But the most serious sin of Shapiro’s book is not its loose regard for intellectual history. In chapter 9, “The Return to Paganism,” Shapiro traces what he frames as the dissolution of the American commitment to reason in the contemporary era. Symptomatic of this, he claims, is our willingness to give transgender people the basic courtesy of referring to them by the names and pronouns that they have chosen. This is one of his most frequent appeals to “logic,” which is a word that Shapiro uses to mean not “deriving a conclusion from premises with a valid chain of reasoning,” but rather “coming to the same conclusions as Ben Shapiro.” His sneering characterization of “unreasonable” people is one of the most telling passages in the entire book:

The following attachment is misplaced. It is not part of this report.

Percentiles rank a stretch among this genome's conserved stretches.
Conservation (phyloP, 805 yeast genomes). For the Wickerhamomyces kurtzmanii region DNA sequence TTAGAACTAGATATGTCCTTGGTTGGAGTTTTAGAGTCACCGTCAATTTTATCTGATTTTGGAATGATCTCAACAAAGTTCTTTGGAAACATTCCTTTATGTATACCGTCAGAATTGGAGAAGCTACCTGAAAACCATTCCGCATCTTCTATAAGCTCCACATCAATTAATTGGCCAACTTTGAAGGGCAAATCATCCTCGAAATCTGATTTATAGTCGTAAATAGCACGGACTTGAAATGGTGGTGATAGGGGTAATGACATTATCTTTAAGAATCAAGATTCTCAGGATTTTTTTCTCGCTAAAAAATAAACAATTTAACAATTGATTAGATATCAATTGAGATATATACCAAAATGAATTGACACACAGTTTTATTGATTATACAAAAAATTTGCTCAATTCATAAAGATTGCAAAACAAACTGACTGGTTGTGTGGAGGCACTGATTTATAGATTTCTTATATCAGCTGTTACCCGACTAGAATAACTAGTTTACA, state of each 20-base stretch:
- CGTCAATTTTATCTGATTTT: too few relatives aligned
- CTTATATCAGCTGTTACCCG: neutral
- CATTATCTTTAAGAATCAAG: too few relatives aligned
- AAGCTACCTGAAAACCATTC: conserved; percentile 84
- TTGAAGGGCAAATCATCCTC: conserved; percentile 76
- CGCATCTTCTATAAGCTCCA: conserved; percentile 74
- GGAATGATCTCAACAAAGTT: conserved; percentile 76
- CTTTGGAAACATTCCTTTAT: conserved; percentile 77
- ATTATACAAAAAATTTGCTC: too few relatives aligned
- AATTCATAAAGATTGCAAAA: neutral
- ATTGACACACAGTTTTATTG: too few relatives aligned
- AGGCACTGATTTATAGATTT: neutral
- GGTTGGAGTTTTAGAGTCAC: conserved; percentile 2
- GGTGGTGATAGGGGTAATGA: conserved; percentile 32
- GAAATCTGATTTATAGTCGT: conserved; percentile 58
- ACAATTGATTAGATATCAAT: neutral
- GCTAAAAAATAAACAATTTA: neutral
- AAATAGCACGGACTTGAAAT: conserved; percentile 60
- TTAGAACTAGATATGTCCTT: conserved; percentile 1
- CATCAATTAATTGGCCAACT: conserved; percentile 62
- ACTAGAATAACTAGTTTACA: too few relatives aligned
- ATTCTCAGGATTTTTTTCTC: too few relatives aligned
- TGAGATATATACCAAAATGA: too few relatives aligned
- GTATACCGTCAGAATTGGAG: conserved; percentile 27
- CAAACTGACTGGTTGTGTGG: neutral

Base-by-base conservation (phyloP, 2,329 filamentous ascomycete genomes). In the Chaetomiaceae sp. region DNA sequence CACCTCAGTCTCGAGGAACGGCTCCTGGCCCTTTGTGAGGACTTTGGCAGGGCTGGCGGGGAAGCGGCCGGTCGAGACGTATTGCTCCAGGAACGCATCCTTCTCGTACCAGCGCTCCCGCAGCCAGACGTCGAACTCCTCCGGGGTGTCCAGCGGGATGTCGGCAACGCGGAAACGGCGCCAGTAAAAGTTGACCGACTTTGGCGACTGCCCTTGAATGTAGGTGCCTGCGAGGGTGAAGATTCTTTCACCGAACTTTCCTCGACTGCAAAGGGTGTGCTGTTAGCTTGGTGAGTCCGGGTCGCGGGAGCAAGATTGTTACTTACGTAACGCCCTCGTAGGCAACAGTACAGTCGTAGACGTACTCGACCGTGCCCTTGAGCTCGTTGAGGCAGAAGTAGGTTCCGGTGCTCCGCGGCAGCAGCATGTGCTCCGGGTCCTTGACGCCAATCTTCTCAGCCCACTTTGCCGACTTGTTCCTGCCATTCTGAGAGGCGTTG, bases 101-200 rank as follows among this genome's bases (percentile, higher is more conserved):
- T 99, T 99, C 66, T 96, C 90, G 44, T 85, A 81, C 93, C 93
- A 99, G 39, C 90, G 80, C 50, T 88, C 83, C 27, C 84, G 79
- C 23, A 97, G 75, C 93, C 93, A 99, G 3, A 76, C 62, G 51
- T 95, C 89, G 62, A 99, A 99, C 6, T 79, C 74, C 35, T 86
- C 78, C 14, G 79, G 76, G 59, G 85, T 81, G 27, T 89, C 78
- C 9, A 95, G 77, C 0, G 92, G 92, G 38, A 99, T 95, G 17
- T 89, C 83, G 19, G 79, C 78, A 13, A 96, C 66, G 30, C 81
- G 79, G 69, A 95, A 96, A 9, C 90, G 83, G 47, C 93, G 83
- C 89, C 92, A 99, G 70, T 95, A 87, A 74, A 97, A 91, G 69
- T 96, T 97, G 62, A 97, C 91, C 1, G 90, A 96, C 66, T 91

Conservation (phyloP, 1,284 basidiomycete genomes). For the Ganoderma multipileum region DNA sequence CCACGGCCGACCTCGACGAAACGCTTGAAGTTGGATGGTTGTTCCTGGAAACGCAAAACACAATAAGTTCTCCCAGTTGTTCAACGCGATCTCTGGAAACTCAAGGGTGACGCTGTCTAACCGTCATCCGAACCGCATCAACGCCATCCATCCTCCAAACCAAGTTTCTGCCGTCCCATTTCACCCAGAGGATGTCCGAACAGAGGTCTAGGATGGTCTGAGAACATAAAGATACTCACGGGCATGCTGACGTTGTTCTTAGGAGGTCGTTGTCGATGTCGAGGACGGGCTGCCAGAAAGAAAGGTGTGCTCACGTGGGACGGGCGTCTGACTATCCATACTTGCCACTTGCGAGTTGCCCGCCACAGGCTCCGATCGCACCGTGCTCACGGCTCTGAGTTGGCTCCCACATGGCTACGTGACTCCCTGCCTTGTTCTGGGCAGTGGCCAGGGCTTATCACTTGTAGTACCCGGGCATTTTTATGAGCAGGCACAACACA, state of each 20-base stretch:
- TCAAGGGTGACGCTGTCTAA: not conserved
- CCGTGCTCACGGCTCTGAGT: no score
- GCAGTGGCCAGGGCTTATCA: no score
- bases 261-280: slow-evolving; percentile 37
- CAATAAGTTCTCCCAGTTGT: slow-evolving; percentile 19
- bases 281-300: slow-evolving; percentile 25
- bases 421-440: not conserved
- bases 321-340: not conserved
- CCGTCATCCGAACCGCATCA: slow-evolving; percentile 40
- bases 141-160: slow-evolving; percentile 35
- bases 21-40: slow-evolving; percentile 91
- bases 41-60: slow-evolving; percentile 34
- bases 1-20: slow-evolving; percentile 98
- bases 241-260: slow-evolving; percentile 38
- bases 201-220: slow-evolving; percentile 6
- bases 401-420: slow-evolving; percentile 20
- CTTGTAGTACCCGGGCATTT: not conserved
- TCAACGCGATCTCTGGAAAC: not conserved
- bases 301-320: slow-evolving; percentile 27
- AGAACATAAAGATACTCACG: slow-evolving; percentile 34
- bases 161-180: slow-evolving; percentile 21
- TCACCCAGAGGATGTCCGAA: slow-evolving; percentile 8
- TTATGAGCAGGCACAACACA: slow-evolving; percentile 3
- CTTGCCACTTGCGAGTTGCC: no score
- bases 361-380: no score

“Reason, in fact, is insulting. Reason suggests that one person can know better than another, that one person’s perspective can be more correct than someone else’s. Reason is intolerant. Reason demands standards. Better to destroy reason than abide by its dictates.”
These are not the words of someone committed to reason out of a passionate love for the truth, as Plato would wish, nor out of a commitment to human excellence, as Aristotle encourages. Reason, for Shapiro, seems to be nothing more than an instrument for domination, an arena for reassuring himself and others that he is better and worthier than they. This lies at the root of Shapiro’s incessant concern with transgender people: as a professed libertarian, he ought to let them refer to themselves however they like, but his petty cruelty is only satisfied when he can weaponize “reason” against a vulnerable minority’s desire to be left in peace.